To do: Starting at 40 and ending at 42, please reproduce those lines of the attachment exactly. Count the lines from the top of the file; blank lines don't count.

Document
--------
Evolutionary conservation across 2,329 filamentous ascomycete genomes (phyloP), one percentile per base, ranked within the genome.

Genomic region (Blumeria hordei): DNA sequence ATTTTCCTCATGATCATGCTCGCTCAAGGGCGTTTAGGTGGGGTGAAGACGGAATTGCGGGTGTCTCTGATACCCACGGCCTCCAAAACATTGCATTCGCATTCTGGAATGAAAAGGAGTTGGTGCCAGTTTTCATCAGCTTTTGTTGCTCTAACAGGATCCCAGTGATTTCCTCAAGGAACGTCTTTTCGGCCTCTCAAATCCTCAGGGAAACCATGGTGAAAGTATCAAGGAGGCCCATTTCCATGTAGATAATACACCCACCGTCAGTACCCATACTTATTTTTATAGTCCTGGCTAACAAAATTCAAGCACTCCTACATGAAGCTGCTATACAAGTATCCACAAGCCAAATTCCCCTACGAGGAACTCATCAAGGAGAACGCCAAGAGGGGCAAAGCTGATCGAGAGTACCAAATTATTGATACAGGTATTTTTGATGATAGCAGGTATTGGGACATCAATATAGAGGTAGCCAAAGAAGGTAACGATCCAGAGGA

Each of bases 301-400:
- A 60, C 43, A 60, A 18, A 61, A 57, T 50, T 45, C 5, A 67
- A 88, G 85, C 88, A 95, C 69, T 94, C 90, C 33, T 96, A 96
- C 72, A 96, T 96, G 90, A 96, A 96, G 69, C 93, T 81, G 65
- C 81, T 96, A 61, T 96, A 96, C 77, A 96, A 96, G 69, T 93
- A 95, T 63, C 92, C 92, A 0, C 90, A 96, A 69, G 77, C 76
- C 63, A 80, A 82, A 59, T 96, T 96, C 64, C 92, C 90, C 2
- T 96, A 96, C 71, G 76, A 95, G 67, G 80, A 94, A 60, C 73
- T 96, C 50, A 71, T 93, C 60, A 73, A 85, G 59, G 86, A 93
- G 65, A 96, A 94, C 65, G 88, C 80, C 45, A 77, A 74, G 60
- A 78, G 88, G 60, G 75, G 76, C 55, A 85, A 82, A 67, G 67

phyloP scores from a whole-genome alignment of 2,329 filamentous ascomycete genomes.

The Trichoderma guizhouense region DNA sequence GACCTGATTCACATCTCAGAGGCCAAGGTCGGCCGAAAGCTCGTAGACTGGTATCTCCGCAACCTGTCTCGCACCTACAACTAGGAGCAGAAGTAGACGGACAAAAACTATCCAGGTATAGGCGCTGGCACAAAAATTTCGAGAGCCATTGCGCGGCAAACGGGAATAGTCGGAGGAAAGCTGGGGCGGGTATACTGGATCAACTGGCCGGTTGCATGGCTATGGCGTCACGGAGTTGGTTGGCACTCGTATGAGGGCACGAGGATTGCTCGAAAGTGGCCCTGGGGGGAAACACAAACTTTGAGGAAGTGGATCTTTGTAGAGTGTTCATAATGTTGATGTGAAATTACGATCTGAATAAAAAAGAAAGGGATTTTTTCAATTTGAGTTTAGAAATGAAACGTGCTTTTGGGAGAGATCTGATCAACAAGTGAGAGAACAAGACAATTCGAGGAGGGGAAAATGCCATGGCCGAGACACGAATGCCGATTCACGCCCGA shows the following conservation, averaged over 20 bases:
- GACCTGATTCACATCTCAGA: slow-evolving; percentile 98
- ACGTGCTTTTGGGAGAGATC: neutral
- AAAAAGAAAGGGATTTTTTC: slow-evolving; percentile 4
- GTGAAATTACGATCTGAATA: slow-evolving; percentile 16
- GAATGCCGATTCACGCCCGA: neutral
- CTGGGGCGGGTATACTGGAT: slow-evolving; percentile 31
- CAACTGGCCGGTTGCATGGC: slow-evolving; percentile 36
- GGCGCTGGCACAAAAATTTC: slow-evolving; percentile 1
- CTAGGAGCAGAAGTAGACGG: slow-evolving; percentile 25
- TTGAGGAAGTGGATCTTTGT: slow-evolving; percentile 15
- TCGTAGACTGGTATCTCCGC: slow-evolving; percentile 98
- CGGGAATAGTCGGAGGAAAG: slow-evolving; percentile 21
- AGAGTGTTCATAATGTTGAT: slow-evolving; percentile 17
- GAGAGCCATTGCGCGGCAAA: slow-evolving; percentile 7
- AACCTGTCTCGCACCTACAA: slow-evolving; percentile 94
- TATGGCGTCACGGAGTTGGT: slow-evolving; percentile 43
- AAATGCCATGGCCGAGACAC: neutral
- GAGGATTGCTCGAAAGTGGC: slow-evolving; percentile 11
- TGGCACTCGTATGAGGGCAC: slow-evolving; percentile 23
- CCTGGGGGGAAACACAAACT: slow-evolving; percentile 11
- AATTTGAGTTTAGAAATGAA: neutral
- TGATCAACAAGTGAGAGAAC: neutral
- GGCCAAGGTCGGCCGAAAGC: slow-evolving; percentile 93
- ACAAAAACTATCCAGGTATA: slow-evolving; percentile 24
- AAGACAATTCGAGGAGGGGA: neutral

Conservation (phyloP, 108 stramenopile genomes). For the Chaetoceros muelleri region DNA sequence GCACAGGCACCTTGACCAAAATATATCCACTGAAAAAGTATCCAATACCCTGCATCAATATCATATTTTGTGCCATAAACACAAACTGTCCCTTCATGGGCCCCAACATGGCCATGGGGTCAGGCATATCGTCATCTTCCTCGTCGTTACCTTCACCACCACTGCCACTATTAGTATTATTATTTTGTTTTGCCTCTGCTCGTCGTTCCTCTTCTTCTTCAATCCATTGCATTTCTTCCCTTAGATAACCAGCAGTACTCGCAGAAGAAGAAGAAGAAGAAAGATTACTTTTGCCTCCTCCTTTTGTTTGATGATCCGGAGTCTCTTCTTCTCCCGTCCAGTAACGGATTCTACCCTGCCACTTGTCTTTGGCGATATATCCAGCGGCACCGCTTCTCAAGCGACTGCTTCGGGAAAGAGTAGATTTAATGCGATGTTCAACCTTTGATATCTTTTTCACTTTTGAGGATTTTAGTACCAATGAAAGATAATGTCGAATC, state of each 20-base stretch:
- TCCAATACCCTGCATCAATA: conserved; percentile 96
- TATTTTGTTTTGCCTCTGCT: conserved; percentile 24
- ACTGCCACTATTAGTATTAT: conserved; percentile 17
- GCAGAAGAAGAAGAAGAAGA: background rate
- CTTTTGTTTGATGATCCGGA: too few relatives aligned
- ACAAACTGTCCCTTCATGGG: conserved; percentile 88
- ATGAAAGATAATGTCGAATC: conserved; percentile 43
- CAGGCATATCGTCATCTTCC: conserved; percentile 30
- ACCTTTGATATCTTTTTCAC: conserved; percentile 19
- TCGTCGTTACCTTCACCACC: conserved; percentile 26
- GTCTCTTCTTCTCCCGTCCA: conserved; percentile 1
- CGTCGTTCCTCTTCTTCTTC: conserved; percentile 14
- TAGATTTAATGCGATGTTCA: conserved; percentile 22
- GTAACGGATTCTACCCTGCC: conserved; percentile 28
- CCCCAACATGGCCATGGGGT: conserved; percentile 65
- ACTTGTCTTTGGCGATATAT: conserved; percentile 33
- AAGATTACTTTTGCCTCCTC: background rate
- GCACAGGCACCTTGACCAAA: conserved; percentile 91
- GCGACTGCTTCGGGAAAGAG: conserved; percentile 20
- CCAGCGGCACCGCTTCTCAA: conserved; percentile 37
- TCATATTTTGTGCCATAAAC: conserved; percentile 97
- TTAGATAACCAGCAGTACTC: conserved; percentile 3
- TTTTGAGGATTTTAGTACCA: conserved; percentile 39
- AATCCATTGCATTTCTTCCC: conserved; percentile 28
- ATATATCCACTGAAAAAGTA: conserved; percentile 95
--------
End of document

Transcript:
- AAGACAATTCGAGGAGGGGA: neutral

Conservation (phyloP, 108 stramenopile genomes). For the Chaetoceros muelleri region DNA sequence GCACAGGCACCTTGACCAAAATATATCCACTGAAAAAGTATCCAATACCCTGCATCAATATCATATTTTGTGCCATAAACACAAACTGTCCCTTCATGGGCCCCAACATGGCCATGGGGTCAGGCATATCGTCATCTTCCTCGTCGTTACCTTCACCACCACTGCCACTATTAGTATTATTATTTTGTTTTGCCTCTGCTCGTCGTTCCTCTTCTTCTTCAATCCATTGCATTTCTTCCCTTAGATAACCAGCAGTACTCGCAGAAGAAGAAGAAGAAGAAAGATTACTTTTGCCTCCTCCTTTTGTTTGATGATCCGGAGTCTCTTCTTCTCCCGTCCAGTAACGGATTCTACCCTGCCACTTGTCTTTGGCGATATATCCAGCGGCACCGCTTCTCAAGCGACTGCTTCGGGAAAGAGTAGATTTAATGCGATGTTCAACCTTTGATATCTTTTTCACTTTTGAGGATTTTAGTACCAATGAAAGATAATGTCGAATC, state of each 20-base stretch:
- TCCAATACCCTGCATCAATA: conserved; percentile 96